The Sioux County journal. (Harrison, Nebraska) 1888-1899, September 05, 1895, Image 1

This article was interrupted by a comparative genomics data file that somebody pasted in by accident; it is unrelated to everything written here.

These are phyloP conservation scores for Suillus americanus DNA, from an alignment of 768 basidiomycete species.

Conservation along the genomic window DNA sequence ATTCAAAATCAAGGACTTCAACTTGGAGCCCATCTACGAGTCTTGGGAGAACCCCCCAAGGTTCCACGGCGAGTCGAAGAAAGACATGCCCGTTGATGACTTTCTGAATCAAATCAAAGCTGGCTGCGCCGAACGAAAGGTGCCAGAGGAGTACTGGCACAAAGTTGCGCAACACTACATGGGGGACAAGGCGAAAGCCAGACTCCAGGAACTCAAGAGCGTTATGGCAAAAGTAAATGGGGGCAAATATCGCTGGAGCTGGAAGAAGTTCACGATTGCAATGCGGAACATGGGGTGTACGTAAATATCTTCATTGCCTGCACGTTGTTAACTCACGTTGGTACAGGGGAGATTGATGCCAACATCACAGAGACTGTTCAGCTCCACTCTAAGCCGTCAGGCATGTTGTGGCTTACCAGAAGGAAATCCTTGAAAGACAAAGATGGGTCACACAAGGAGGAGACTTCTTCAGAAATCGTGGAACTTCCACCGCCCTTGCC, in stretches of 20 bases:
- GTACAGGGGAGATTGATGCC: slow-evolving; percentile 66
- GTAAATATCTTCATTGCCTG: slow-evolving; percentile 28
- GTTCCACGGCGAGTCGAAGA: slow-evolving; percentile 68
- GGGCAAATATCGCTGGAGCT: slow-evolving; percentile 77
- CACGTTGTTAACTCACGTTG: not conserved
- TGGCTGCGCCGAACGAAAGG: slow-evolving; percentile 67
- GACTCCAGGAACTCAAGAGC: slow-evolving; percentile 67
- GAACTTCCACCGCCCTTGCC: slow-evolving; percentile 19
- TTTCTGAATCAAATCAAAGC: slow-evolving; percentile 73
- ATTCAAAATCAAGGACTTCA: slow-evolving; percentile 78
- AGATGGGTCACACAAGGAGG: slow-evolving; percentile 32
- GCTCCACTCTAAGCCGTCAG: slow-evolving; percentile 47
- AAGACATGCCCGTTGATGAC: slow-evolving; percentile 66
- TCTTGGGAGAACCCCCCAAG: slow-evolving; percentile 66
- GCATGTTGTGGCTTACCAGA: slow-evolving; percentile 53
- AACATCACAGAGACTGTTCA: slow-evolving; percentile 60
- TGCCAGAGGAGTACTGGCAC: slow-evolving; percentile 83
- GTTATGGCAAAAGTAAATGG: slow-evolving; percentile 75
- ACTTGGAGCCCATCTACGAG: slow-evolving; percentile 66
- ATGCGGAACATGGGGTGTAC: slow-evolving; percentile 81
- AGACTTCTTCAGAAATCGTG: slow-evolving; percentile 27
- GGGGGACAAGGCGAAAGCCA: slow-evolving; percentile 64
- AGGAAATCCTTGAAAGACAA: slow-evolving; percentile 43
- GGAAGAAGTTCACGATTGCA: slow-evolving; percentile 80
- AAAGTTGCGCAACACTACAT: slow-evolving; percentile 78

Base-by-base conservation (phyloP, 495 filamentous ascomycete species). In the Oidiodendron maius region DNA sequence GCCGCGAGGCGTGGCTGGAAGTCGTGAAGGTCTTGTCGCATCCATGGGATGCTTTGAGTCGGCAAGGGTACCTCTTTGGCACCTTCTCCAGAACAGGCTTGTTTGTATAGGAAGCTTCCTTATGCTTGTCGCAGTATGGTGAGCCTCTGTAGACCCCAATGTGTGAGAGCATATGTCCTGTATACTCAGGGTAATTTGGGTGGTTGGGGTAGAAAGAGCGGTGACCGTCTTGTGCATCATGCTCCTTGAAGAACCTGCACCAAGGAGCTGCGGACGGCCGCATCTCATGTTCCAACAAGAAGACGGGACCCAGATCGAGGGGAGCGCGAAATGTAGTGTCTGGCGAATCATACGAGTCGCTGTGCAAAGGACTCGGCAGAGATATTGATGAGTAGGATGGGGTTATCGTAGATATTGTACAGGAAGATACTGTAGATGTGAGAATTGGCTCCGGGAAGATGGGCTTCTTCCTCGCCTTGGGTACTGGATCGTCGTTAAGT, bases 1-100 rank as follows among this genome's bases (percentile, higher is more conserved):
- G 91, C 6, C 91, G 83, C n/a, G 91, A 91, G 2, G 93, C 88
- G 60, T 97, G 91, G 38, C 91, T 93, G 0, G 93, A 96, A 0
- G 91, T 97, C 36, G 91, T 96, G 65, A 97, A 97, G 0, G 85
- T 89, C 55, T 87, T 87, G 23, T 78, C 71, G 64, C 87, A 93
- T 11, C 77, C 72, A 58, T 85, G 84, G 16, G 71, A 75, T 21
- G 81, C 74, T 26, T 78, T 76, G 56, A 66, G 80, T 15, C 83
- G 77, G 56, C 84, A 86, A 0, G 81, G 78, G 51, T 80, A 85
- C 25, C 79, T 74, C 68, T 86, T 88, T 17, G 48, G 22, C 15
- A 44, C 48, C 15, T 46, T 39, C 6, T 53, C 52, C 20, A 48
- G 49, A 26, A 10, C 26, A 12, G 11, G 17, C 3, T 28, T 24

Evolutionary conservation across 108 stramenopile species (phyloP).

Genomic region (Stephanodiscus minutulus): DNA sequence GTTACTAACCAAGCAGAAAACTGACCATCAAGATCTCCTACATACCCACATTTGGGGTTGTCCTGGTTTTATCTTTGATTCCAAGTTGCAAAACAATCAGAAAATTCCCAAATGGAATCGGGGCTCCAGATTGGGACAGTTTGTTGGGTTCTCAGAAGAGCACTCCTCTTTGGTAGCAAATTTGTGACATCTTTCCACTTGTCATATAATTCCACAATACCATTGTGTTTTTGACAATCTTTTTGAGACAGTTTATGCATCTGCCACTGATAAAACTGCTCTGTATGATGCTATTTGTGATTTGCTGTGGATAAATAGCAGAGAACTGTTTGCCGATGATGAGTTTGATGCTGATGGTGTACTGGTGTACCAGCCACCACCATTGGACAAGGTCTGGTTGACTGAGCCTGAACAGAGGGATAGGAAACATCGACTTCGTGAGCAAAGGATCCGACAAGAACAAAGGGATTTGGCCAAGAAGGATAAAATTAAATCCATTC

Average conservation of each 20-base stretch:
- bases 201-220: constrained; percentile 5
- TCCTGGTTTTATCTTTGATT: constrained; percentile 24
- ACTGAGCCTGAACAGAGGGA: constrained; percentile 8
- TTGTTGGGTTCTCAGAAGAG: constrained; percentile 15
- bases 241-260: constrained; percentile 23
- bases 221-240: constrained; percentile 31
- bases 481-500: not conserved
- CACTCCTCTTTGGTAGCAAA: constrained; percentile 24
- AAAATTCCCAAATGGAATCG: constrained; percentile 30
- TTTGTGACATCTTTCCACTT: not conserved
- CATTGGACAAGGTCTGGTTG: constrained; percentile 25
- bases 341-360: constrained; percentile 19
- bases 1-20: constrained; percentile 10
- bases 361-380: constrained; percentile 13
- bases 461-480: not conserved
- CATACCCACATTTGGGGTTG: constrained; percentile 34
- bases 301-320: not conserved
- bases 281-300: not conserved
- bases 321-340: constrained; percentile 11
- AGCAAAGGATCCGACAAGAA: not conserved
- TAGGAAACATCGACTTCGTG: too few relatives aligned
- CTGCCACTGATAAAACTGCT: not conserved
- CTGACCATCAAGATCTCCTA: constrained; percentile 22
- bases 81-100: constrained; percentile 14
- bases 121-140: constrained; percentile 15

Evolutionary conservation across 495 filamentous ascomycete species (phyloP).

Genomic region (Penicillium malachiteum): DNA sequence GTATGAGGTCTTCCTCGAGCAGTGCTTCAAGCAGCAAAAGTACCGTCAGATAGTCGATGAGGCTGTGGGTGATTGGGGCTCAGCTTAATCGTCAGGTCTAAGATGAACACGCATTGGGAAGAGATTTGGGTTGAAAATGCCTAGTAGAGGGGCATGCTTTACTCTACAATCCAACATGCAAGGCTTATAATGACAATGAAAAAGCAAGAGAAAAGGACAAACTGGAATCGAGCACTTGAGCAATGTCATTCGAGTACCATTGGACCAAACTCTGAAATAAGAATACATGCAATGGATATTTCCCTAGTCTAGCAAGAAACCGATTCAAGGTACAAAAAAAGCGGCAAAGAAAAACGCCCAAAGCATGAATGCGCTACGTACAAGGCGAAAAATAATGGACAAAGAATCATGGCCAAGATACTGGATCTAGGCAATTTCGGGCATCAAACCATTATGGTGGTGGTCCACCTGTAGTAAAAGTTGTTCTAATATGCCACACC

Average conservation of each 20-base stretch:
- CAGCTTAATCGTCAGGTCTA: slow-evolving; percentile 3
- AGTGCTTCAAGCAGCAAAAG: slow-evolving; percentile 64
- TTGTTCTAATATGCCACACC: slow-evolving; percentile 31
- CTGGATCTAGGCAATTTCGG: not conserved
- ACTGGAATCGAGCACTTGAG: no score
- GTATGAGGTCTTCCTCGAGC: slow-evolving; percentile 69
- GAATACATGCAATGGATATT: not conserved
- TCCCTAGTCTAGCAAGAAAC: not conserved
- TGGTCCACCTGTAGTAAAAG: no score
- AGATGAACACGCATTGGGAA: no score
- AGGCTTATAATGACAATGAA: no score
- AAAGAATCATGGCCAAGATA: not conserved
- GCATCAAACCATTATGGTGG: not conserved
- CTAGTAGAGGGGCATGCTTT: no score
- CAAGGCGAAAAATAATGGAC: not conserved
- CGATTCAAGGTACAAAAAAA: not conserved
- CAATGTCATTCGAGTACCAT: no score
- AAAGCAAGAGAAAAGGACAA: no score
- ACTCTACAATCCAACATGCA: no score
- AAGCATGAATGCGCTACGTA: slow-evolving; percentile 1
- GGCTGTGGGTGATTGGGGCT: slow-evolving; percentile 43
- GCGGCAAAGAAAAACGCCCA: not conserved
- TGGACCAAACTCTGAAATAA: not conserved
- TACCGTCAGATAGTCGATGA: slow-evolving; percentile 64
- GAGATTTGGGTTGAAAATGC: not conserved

7 i 1 4 u 1 The Sioux County Journal, NUMBER 52. 1 VOLUME VII. UAKKLSOX, NEBRASKA, THURSDAY, SEPT. 5, 1805. i i HARD OX THE PURSE. A COMPLETE ABANDONMENT OF CURRENT STYLES. That la What tlie rail Faahloua Are Planned to Ncccaaitate Ulg Hlceven and Ktlffly Bwirllnc Bkirte to Be Out of Date Next l'sur. Cbangea Are Badltat tiaw Xork eorraaiKiwlaaca: L KSEH are t o ihave a rest, to judge by the In coming fashions of autumn, which are carefully planned to neces sitate a complete abandonment of current a t y 1 e s . She who wants to get good servla out of the beauti ful dresses plan ned for this sea son, must work hard, for the very early fall will be the last call for the "old styles." It does seem dreadful to ao characterize all our lively big sleeved and stiffly swirling Hklrted gowns, but by this time next year the draperies, fichus and roats now appear ing will be on the wane. What Is the use of planning gowns, after all? Why, to plan more gowns, of course! or that la the way it swing to work. Jaunty little coats, too, of the square cut are already appearing In the very early clotb gowns. A stunning affair In white broadcloth has widely turned X BAT TRIMMED SOLELY TOE EFFECT IN FEOST. back revers opening over a dainty brocade waistcoat that la almost ob scured by billows of chiffon and lace. The aklrt with this Is distinctly nar rower than the present fashions de mand, and the sleeves show an equal decrease. It teems a wild extravagance to go Into a new model In white broad cloth ao near the end of the present season, but the wearer whispered that ah means to have the gown dyed black. Still another cut of Jacket that promises to And favor la put beside the Initial at the head of the column. It la provided with a ripple basque, velvet, the turned back front being faced with velvet to match. Between the two re vers a button la placed on each aide, and pockets ahow lower down. Its sleeves are only moderately wide, and the whole la lined with thin blue silk. In millinery there are to be enormous picture hats of felt, with great plumes and apparently no method In the trim ming beyond the attainment of becom Ingness In front As will be eeen from the second Illustration, It sometimes takes a good deal of trimming to make even the front of a hat attractive. Here the gray felt la topped by hnge bows of Dresden ribbon, over which gray tips show In profusion. There are also to be extremely jaunty tittle cockade caps, oiid a few examples of Turkish like affairs that suggest the genuine 1.EAEI9IJ TOWARD A BETIVAL OF A -OOBDEOff FLEATIITO. turban, produced by winding a scarf about the bead. For her to whom two bat ara a lot, It will ba well to bide a bit, beeauae ao shape has been settled upon aa a favorlt to far, and raeantlma the attajpat at peasant la rogM will look afl rtgit 1 Mat mattha, ar till fall la 'waaMaa ' Aa wbmm never agtaa onanlmooaty i a upon any one style, so the designers of fashions are often trying to push to ward favor stylus that are widely dif ferent and with the desire strong for something original and striking, oddi ties result. These are especially abun dant In the transition period, and the two widely different designs that ap pear In the next two sketches show how far apart the guesses of even the fash ion creators are as to what will next strike woman's fancy. The. first of these has au accordeon pleated skirt, a rather daring suggestion for the pres ent time, and the yoke and uudersleeves are also pleated, the material being STRIPED AND FI.AIX Sl'ITIMOR IAUKTLY COMMXKD. pink shot silk. A fitted bodice shows a point at back and front, these points and the sleeve cuffs being plain silk, while the drapery Is or Dresden silk. With all Ita complication of arrange ment, this costume somehow had a trace of demureness In Its plctu'reaque ness, and the locks combed smoothly away from a central' parting made a harmonious choice of hairdreaktng. In the second example,' light brown suiting Is combined with brown, and white striped stuff. ''The aklrt Is of the Utter, but Its front breadth la of the plain fabric and Is ornamented at the top ' with small buttons. ' The brown ratting given the bodice, which baa belt and aaflor collar of tbe other goods, the belt finishing In back with a big bow. It la cut away at the neck over a chemi sette of brown silk, which may be re placed wltti white silk for more dressy wear. Banda of the striped goods are put at the ends of tbe elbow sleeves and finish In bows. When designs that are ao unlike are presented by makers who are well known for past achievements. It Is time for women with slender pin money to watch, and to wait If they can, for dog days' weather Is no more uncertain than the eventual acceptance of Its fashions. . Aa to the fancy waist, the last end of summer has brought white mull, djmlty and lawn aa the favorite materials for thla sort of bodice. Thus a white lawn waist of much elaborateness la worn with tailor-made duck skirts, also white, and the effect Is roted correct But fall dresses will show that the rule of fancy silk waist with plain aklrt of another material Is on the wane. , Still the wily fashion creators are ' well aware that this was a style that women were well satisfied with, so in making a c'mnge from It they resort to a trick. That Is, they plan waists of the same goods ns tbe skirt but so fancifully trimmed that they hope women will not miss the dear deiKirtcd silken waist The flunl picture here presents one of these substitutes, a blouse waist of thin blue woolen stilting, worn with a plain godef skirt of the same stuff. The waist has fitted lining over which the stilting Is draped after it haa been embroidered with a wide spreading de sign in different colora of silk. Back and front are alike, and the sleeves, both puffs and cuffs, ic- the same em broidery, as does the pialn stock col ntr. The garment fastens Invisibly In front and la completed by plavln bait of the suiting with a ribbon bow In back. . ' Paopla do not admire every maa who attempta to ba retlgtooa any port Uaa bey admire oraty maa who atatmats to alng. A T KICKY SUBSTITUTE. TALM AGE'S SERMON. THE PREACHER FINDS CONSO LATION IN GOD'S WORD. A Sermon from the Very Appropriate Test, "And God bhall Wipe Away All Tears from Their Kyes" The Comforts of Heliuion. Usee of Affliction. Iiev. Dr. Talmage could not have se lected a more appropriate subject than the one of last Sunday, considering the bereavement that has come uhii him and his household. He had already pre pared his sermon fur the day, selm-ting as a topic "Comfort" and takiug as his text, "And God shall wipe away all tears from their eyes." Revelation vii 17. Riding across a Western prairie, wild flowers up to the huh of the carnage wheel, and while a long distance from any shelter, there came a sudden shower, and while the rain was falling in torrents the suu was shilling as brightly as I ever saw it shine, and 1 thought, What a beautiful sitectacle this is! So the tears of the Bible are nut midnight storm, but rain on pan sied prairies in God's sweet and golden sunlight. You remember that bottle which David labeled as containing tears, and Mary's tears, and Paul's tears, and Christ's tears, and the harvest of juy that is to spring from the sowing of tears. God mixes them. God rounds them. God shows them where to fall. God exhales them. A census is taken of them, and there is a record as to the moment when they are born and as to the place of their grave. Tears of bad men are not kept. Alex ander In bis sorrow had the hair clipped from his horses and mules and made a great ado about bis grief, but in all the vases of heaven there is not one of Alex ander's tears. I speak of the tears of God's children. Alss, me, they sre fall ing all the time! Id summer you some times bear the growling thunder sod you see there is a storm miles sway, but you know from the drift of the clouds thst it win not come anywhere near you. 8o, though it may be all bright around about you, there Is a shower of trouble some where at the time. Tears! Tears! The Use of Tear, What Is the use of tbem, anyhow? Why not substitute laughter? ' Why not make this a world where all the people are well and eternal strangers to pains and aches? What is the use of an Eastern storm when we might have a perpetual nor'wester? Why, when a family It put together, not have them all stay, or if they mast be transplanted to make other homes, then have them all live, the family record telling a story of marriages and births, but of no desths? Why not have the harvests chase each other without fatiguing toil? Why the hard pillow, the hard crust, the hard straggle? ' It Is easy enough to explain a smile, or a success, or a congratulation; but, come now, and bring all your dictionaries and all your philosophies snd all your religions, and help me explain a tear. A chemist will tell you that It la made up of salt and lime and other component parts; but he misses the chief ingredients the acid of a soured life, the viperine sting of a bit ter memory, tbe fragments of a broken heart I will tell you what a tear is; It is agony in solution. Hear then, while I discourse of the Uses of trouble. First, it is the design of trouble to keep this world from being . too attractive. Something must be done to make us will ing to quit this existence. If it were not for trouble this world would be a good enough heaven for me. You and I would be willing to take a lease of this life for a hundred million years if there were no trouble. The earth cushioned and uphol stered and pillared and chandclicred with such expense, no story of other worlds could enchant us. We would say : "Let well enough alone. If you want to die and have your body disintegrated in the dust and your soul go out on a celestial adventure, then you can go, but tins world is good enough for me!" You might as well go to a man who bus just entered the Louvre at Paris, and tell him to hasten off to tbe picture gal leries of Venice or Florence. "Why," he would say, "what is the use of my going there? There are Rembrandts snd Ru benses snd Raphaels here that I haven't looked at yet." No man wants to go out of this world or out of any house until he has a better house. To cure this wish to stsy here God must somehow create a disgust for Our surrounding. How shall be do it? lie cannot afford to deface his horizon, or to tear off a fiery panel from the sun set, or to snbstraet an anther from the wa ter lily, or to banish tbe pungent aroma from the mignonette, or to drag the robes of the morning in mire. You cannot ex pect a Christopher Wren to mar his own St. I'uul's cathedral, or a Michael Ange lo to dash out his own "Last Judgment," or a Handel to discord his "Israel in Kgypt," and you cannot expect God to sll the architecture and music of his own world. How, then, are we to be made willing to leave? Here is where troulde comes in. After a mnn has had a good deal of (rouble he says: "Well, I am ready to go. If there is a house somewhere whose roof doesn't leak, 1 would like to live there. If there is an atmosphere somewhere that linen not distress the lungs, I would like to breathe it. If there is a society some where where there is no tittle tattle, 1 would like to live there. If there is a homo circle somewhere where I can find my lost friends, I would like to go there." From Genesis to Wevelatlon. lie used to read the first part of the Bible chiefly, now he resds the last part of the Bible chiefly. Why has he chang ed Genesis for Revelation? Ah! he used to be anxious chiefly to know how this world waa made and all about Its geologi cal construction; Now he Is chiefly anx ious' to know bow tbe nest world waa made, and bow M looks, and who lives 'there,1 and how they dress. He reads Revelation tea Hatea Bow where ba read Genesis eace.' Tho'oM story, "la the begJunlng God created the heavens and 1.1 V the earth," does not thrill biui half as much as the other story, "I saw a new heaven and a new earth." The old man's hand trembles as he turns over this apoca- Ivptie leaf, and he has to take out his handkerchief to wiie his sieeta-les. That book of Revelation is a prospectus now of the country into which he is soon to immigrate, the country in winch lie has lots already laid out and avenues opened and mansions built. Vet there are people here to whom tiiis world is brighter than heaveu. Well, dear souls, I do not blame you. It is natural. But after awhile you will be ready to go. It nan not until Job had been worn out with bereavements that he wanted to see Cod. It was not until the prodigal got tired of living among the hogs that he wanted to go to his father's house. It is the ministry of trouble to make this world worth less and heaveu worth more. Again, it is the use of trouble to make us feel our dependence usm God. Men think that they can do anything until God shows them they can du nothing at all. We lay our great plana, and we like to execute them. It looks big. God conies attd takes us down. As Prometheus was assaulted by his enemy, when the lance struck him it opened a great swelling that had threatened his death, and he got well. So it is tlie arrow of trouble that lets out great swellings of pride. We never feel our dependence Uwn God until we get trouble. I was riding with my little child along the road, and she asked if she might drive. I said, "Certainly." I handed over the reins to her, and I had to admire the glee with which she drove. But after awhile we met a team, and we had to turn out The road was narrow, and it was sheer down on both sides. She handed tbe reins over to me and said, "1 think yon bad better take charge of the horse." Bo we are all children, and on this road of life we like to drive. It gives one such an appearance of superiority and power. It looks big. But after awhile we meet some obstacle, and we have to turn out. and the road Is narrow, and it is sheer down on both sides, snd then we are willing that Ood shonld take the reins and drive. Ah, my friends, we get upset so often because we do not hand over tbe reins soon enough. Prayer la Trouble. After s man has had trouble prayer Is with him a taking hold of tbe arm of God and crying out for help. I have heard earnest prayers on two or three occasions that I remember. Once, on the Cincin nati express train, going at forty miles au hoar, tbe train jumped the track, and we were near a chasm eighty feet deep, and tbe men who, a few minutes before, had been swearing and blaspheming God be gan to pull and jerk at the bell rope, and got up on the backs of the seats, and cried eat 0 Ood, save ns!" There was anoth It time, about 800 miles out at sea, on a foundering steamer, after the last lifeboat had been split finer than kindling wood. They prayed then. Why is it you so often hear people, in reciting the last experience of some friend, say, He made the most beautiful proyer I ever heard?" , What makes it beautiful? It is the earnestness of it. Oh! I tell you, a man is in earnest when his stripped and naked sou? wades out in the soundless, shoreless, bottomless ocean of eternity. : It is trouble, my friends, thst makes us feel our dependence upon God. We do not know our own weakness or God's strength until the last plank breaks. It is con temptible In us when there is nothing else to take hold of that we catch hold of God only. Why, you do not know who the Lord is! He is not an autocrat seated far up In a palace from which he emerges once a year, preceded by heralds swinging swords to clear the way. No." But a Father willing at our call to stand by us In every crisis and predicament of life. I tell you what some of you business men make me think of. A young man goes off from home to earn his fortune. He goes with his mother's consent and benedic tion. She has large wealth, but he wants to make his own fortune. He goes far away, falls sick, gets out of money. He sends for the hotelkeeper where he is stay ing, asking for lenience, and the answer he gets is, "If you don't pay up Saturday night, you'll be removed to the hospital." ' The Laat Reaort. Getting there, be is frenzied with grief, and he borrows a sheet of paper and a postage stamp, and he sits down and he writes home, saying: "Dear mother, I am sick unto death. Come." It is ten minutes of 10 o'clock when she gets the letter. At 10 o'clock the train starts. She is five minutes from the depot. She gets there in time to have five minutes to spare. She wonders why a train that cm go thirty miles sn hour cannot go sixty miles an hour. She rushes into the hos pital. She says: "My son, what does sit this mean? Why didn't you send for me? Yon sent to everybody but me. You knew I could and would help you. Is this the reward 1 get for my kindness to you always?" She bundles bim up, takes him home and gets him well very soon. Now, some of you treat God Just as that young man treated bis mother. When you get into a financial perplexity, you call on the hanker, yon call on the broker, you call on your creditors, you call on your lawyer for legal counsel, you call upon everybody, and when you cannot get any help, then you go to God. You say: "O Lord, I come to thee! Help me now out of my perplexity. " And the Ixrd comes, though it is the eleventh hour. -He says: "Why did you not send for me before? As one whom his mother eomforteth, so will I comfort you." It Is to throw us hack upon God that we have this minis try of tears. . Again, It Is the use of trouble to enpne Itate us for the office of sympathy. The priests, under the old disMiisution, wen; set apart by having water sprinkled upon their hands, feet and head, and by the sprinkling of tears people are now set apart to the office of sympathy. When we sre in prosperity, we like to have a great many young people a round ua, and we laugh when they laugh and we romp when they romp, and we alng when they aing, but when we have trouble we like plenty of old folka around. ' Why? They know how to talk. j Take an aged mother 70 rears of age, Snd she Is almost omnipotent la comfort Way ? She has boea through It all. At 7 o'clock la tbe moralng aba gees orar to comfort a young mother who has Just lost hr balie. Grand mother knows all about that troulde. Fifty years ago she felt it At 1 o'clock of that day she gi.es over to comfort a widowed soul. iShe knows all ubout that. She has been walking in that dark valley twenty years. At 4 o'clock in the afternoon some one knocks at the door, wanting bread. She knows all about that. Two or three times In h life she came to her last loaf. At 10 o dock liiai uigui sue goes over 10 sn up ; with some one severely sick. She know I all about it. She knows all about fevers j and pleurisies and broken bones. She has been doctoring all her life, spreading plas ters and pouring out bitter drops and shaking up hot pillows and contriving things to tempt a pior appetite. lr. Aberuelhy and Rush and Hosaek audi Harvey were great doctors, but the great- j est doctor the world ever saw is au old Christian woman. Dear me! Do we not j remember her about the ruwii when we i were sick in our boyhood? Was there any j one who could ever so touch a sure with out hurting it? Written in Tears. When 1 began to preach, my sermons on the subject of trouble were all poetic and in semibluuk verse, but God knocked the blank verse out of me long ago, and I have found out that I cannot comfort people ex cept as I myself have been troubled. God make ine the sou of consolation to the people! I would rather be the means of soothing one perturbed spirit to-day than to play a tune that would set all the sons of mink reeling in the dance. I am an herb doctor.' I put into the cal dron the Root out of dry ground, without form or comeliness. Then I put in the Rose of Sharon and the Lily of the Valley. Then I put into the caldron some of the leaves from the tree of life, and the Branch that was thrown into the wilder ness Marah. Then I pour in the tears of Bethany and Golgotha. Then I stir them up. Then I kindle under the caldron a lire made out of the wood of the cross, and one drop of that potion will cure the worst sickness that ever afflicted a human soul. Mary and Martha shall receive their Laz arus from the tomb. The damsel shall rise. And on the darkness shall break the morning, and God will wipe all tears from their eyes. Jesus had enough trial to make Him sympathetic with all trial. The shortest verse in the Bible tells the story, "Jesus wept" The scar on the back of His either hand, the scar on the arch of either foot, the row of scars along the line of the bair, will keep all heaven thinking. Oh, that great weeper is just the one. to silence sll earthly trouble, wipe out all the stains of earthly grief. Gentle! Why, his step is softer than the step of the dew. It will not be a tyrant bidding you to hush up your crying. It will be a Father who will take you on bis left arm, his face beam ing into yours, while with the soft tips of the fingers of the right band He shall wipe away all tears from your eyes. Friends, if we could get any apprecia tion of what God has in reserve for us, it would make us so homesick we would be unfit for our everyday work. Professor Leonard, formerly of Iowa University, put in my hands a meteoric stone, a stone thrown off from some other world to this. How suggestive it was to me! And 1 have to tell you the best representations we have of heaven are only aerolites flung off from that world which rolls on, bearing the multitudes of the redeemed. We an alyze these aerolites snd find them crys tallizations of tears. No wonder, flung off from heaven! "God shall wipe away all tears from their eyes." Funeral on Earth, Jubilee In Heaven. Have you any appreciation of the good and glorious times your friends are hav ing in heaven? How different it is when they get news there of a Christian's death from what it is here! It is the differenc between embarkation and coming into port. Everything depends upon which side of the river you stand when you hear of a Christian's death. If you stand oi. this side of the river, you mourn that thej go. If you stand on the other side of tin river, you rejoice that they come. Oh, th difference between a funeral on earth and a jubilee in heaven between ' requiem here and triumph there parting here and reunion there! Together! Have you thought of it? They are together. Not one of your departed friends in one land and auother in another land, but together in different rooms of the same house the house of many mansions. . Together! 1 never more appreciated that thought than when we laid away in her last slum ber my sister Sarah. Standing there in the village cemetery, I looked around and said, "There is father, there is mother, there Is grandfather, there is grandmoth er, there are whole circles of kindred," and I thought to myself, "Together in the grave together in glory." I am so im pressed with the thought that I do not think It Is any fanaticism when some one is going from this world to the next if yon make them the bearer of dispatches to your friends who are gone, saying, "Give my love to my parents, give my love to my children, give my love to my old com rades who are in glory, and tell them I am trying to fight the good fight of faith, and I will join them after awhile." I believe the message will be delivered, and I be lieve it will increase the gladness of those who are before the throne. Together are they, all their tears gone. ' My friends, take this good cheer home with you. These tears of bereavement that course your cheek, and of persecu tion, and of trial, are not always to be there. The motherly hand of God will wipe them all away. What is the use, on the way to such a consummation what is the use of fretting about anything? Oh, what an exhilaration it ought to be In Christian work! See you the pinnacles against the sky? It is the city of our God, snd we are approaching it. Oh, let us be busy in tbe days that remain for us! I put this balsam ou the wounds of your heart Rejoice at the thought of what your departed friends hsve got rid of and that you have a prospect of so soon mak ing your own escape. Bear cheerfully the ministry of tears and exult at the thought that soon It is to be ended. "There we shall march up the heavenly " i street And ground our arms at Jesus' feet" " If there la a virtue In the world wa anould aim at It la cbaerf ulneaa. Pierre Loti Is about to start on a ouruey through India. "Elizabeth Hastings," the author of but clever satire, "An Experiment In kltruisui," turns out to be Miss Mar pjret Sherwood, a young Instructor In iVellealey College. Col. John Hay Is the latest author to )oast a literary daughter. Miaa Helen iluy contributes to one of the young 'oiks' magazines a bunioroua poem call id "The Merry Mongoose." Tbe danger that besets the noYellst a ho attempts to write playa la lllua- ;rated by Mr. Zangwlll In an anecdote )f an actress who played In an unauc ;esful comedy by a distinguished man f letters. One of her stage directions, die said, ran thus: "Re-enter Mary, hav ng drunk a cup of tea-." George Hugo has been made sub-director of La Nouvelle Revue, of which Mme. Adam is In charge. It la sup posed that he and young Leon Daudet will soon replace Mme. Adam, who la !o devote all her time to ber alx vol umes of memoirs, one of which la to ap pear each year until finished. The prize of $2,000 which Miss Mary Wilkins recently won in the detectlve itory competition Is not her Brat' suc cess of the kind. Her earliest publirti ed story, "The Ghost Family," secured her the prise of $50 for which it waa written. Miss Wilkins' bad chlrogaphy handicapped her early efforts to gain a publisher's favor. She writes an Imma ture, schoolgirl hand that used to pre )tidlce publishers' "readers" against ber. This Is the pessimistic conclusion at which Mr. Howells baa arrived, aa set forth in his latest book: "I have found that literature gives one no certain sta tion in the world of men's actlvitiea, either Idle or useful. We literary folk try to believe that it does, but that ia all nonsense. At every period of Ufa among boys and men we are accepted when they are at leisure and want to be amused; and at best we are tolerated rather than accepted." . One of tbe moat promising of the younger school of authors lu tbe West is Miss Lillian Bell, of Chicago, of whose newest book, "A Little Slater to the Wilderness," five thousand coplea were sold In three wee!s. Miss Bell la a young woman of thirty, who became known a few years ago by her "Loyo Affairs of An Old Maid." She had writ ten two complete novels before she waa fifteen, but they are not destined ever to see the light of publication. PRESIDENT GRANT'S PHAETON. The Yellow-Wheeled Carriage Bold by Auction for $14. The old platform-spring park phae ton owned by Gen. Grant while he waa President of the United States was sold by auction a few days ago for $14. It waa the carriage that was hitched to a four-ln-hand team and conveyed Grant to the capitol for his second Inaugura tion, and afterward did similar service for Mr. Hayes. During Grant's admin istration the high-seated park phaeton, with the yellow wheels and yellow- striped body, was conspicuous on all the thoroughfares In and around Wash ington. Grant's famous double team, Cincinnati and Egypt the fastest pair of horses that ever occupied a stall In tbe executive stable, were usually hook ed to it Old residents in Washington recall with what apparent delight Pres ident Grant drove through the city In that yellow-wheeled conveyance. There was only one other like It ever aeen In Washington, and that waa brought here and used by the late Senator John P. Stockton, of New Jersey, who waa a personal friend of Grant New York Sun. ' In Time or Eternity. "There is something about your verses that is quite nice, Miss Buddly," said the aged but truthful editor of the Clarion, "and I am sorry wa an not able to use them." "Then," fluttered Miss Buddly, aa she received back the little roll tied about with a blue ribbon, "you think, do you not that If I persevere, In time I may be able to write very acceptable poetry?" "Yes," assented the editor of tha Clarion; "In time. Or at leaat," ha hastened to add, as a glad thought burst upon his Intellect, "If not In time, Miss Buddly, what Is the matter with trying eternity?" The Moral of the Moral. The persistency with which children see some other moral In a fable than the one which It Is Intended that tbey shall see la often distressing, and some times really Instructive, to their elders. A mother bad recited to ber little boy the story of the wolf and the lamb, and followed It np with the remark: . "And now you tee, Willy, that tha lamb woud not have been eaten by the wolf If ha bad been good and aMarbla, "Tea, I understand, mamma," aaid Willy; 'If tha lamb had hat food aad eemaibl wt abould battf hid htm. bf lamtr'.'. ' ' " '